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Allen Maintains Edge in U.S. Senior Open


Though he shot nowhere near the brilliant 63 in the second round that gave him a five-shot cushion heading into Saturday, Michael Allen maintained his lead in the 34th U.S. Senior Open. The fourth of five majors this season on the Champions Tour is underway at the par-70 Omaha Country Club in Nebraska.

Allen, a 54-year-old Californian and four-time winner on the over-50 circuit - including the 2009 Senior PGA Championship, carded a 2-over 72 that included three birdies and five bogeys. As the championship enters the final round, he stands at 8-under 202, two shots ahead of Kenny Perry and Fred Funk, who carded a 64 and 67, respectively.

The third round was the time for Perry to shine. The 52-year-old Kentuckian's 64 matched Saturday's low round, also shot by Corey Pavin. Perry knew he had to go low to get closer to Allen and give himself a chance Sunday. "I was trying to birdie every hole out there, and I had so many great opportunities," said Perry, who won his first major title on any tour at the Senior Players Championship two weeks ago.

"I mean, I played a phenomenal day. It could have been 59 out there. So very happy. Actually, I achieved my goal. I've gotten close enough to him to where, if I play a good round tomorrow, I got a good shot at this thing."

Funk kept grinding to also stay close. "When you get tough conditions and you're playing good, you get rewarded," said the 2009 U.S. Senior Open champion. "More than likely, the guy that's playing the best in these kind of conditions will be at the top. Hopefully, it will be me."

Pavin's 64 took him to fourth place at 4-under 206, still within eyeshot of his second major; the 53-year-old's first came at the 1995 U.S. Open. The 15-time PGA Tour winner knows the championship in Nebraska is far from settled. "You never know what can happen," he told reporters. "When the USGA sets up the golf course, funny things can happen on Sunday. I've seen it time and time again. Sometimes it happens, sometimes it doesn't where guys come back.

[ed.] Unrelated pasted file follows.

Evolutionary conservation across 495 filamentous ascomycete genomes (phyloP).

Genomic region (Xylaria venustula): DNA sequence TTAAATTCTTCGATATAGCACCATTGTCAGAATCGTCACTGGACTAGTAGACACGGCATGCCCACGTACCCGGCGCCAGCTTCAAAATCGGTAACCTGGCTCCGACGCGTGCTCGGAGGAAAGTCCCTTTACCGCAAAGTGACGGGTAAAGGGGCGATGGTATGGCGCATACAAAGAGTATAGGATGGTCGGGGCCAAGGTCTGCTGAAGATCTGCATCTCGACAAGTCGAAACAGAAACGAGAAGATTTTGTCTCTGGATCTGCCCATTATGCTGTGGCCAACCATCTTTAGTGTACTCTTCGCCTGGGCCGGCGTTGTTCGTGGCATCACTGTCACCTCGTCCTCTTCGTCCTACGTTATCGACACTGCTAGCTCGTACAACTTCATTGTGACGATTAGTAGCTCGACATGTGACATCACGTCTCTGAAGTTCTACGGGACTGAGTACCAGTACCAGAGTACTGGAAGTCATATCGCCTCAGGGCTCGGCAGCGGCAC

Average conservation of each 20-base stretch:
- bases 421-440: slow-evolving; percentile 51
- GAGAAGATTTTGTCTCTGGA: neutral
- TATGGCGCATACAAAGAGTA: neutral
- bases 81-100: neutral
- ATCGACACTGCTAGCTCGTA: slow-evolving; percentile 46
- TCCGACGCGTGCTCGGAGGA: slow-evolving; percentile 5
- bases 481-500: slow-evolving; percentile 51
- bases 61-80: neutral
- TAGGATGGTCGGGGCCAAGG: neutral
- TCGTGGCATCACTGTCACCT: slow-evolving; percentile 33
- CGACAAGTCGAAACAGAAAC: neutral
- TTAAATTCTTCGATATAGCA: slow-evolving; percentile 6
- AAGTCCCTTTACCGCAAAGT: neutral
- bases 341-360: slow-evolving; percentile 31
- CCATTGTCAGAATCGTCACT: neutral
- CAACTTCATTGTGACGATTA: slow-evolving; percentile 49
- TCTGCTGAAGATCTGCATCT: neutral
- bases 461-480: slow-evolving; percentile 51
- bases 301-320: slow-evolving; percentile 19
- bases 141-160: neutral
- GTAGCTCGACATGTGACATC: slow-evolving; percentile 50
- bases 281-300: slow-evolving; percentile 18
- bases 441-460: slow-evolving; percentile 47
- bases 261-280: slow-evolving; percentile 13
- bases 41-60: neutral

"Probably going to need a little help, but we'll see what happens out there with how Michael plays. If Michael plays well . . . tomorrow, he's going to win. But nevertheless, I could just play the best I can, and that's all I can do."

Five shots out of the lead is Champions Tour rookie Rocco Mediate, who had a 72, and six back are Taiwan's Chien Soon Lu (65) Tom Pernice Jr. (65), Chris Williams (66), Steve Pate (67), John Riegger (67), Bart Bryant (67), Peter Fowler (68), Mark O'Meara (70), Tom Lehman (70) and Jeff Sluman (72).

Other scores include a 68 by 2010 U.S. Senior Open champion Bernhard Langer of Germany, which took him to a tie for 18th at even-par 210. Also at that number is Fred Couples, who had a 70.

After opening with two straight 70s, Tom Watson shot a 73 and dropped into 35th at 213. "Pretty lousy day out there for me," said the World Golf Hall of Fame member. "I struggled with the driver, didn't hit the ball in the fairway enough times, and I didn't hit the irons very well today. Yesterday, I hit the ball a little better, quite a bit better than I did today. But again, not too many birdies.

"You make four birdies in three days, you can't do that and expect to win a golf tournament. So 3-over par, and I needed to shoot a good round today, and at least 3- or 4-under par today to at least sniff it or scare it, and it wasn't to be."

The only amateur to make the cut, Doug Hanzel, a 55-year-old medical doctor from Savannah, Ga., carded a 73 to drop into 56th place at 217.

Defending champion Roger Chapman of England missed the cut of 6-over 146 following rounds of 74 and 76.

For all the scores, visit http://www.ussenioropen.com/scoring2013/dyn/alllb.html.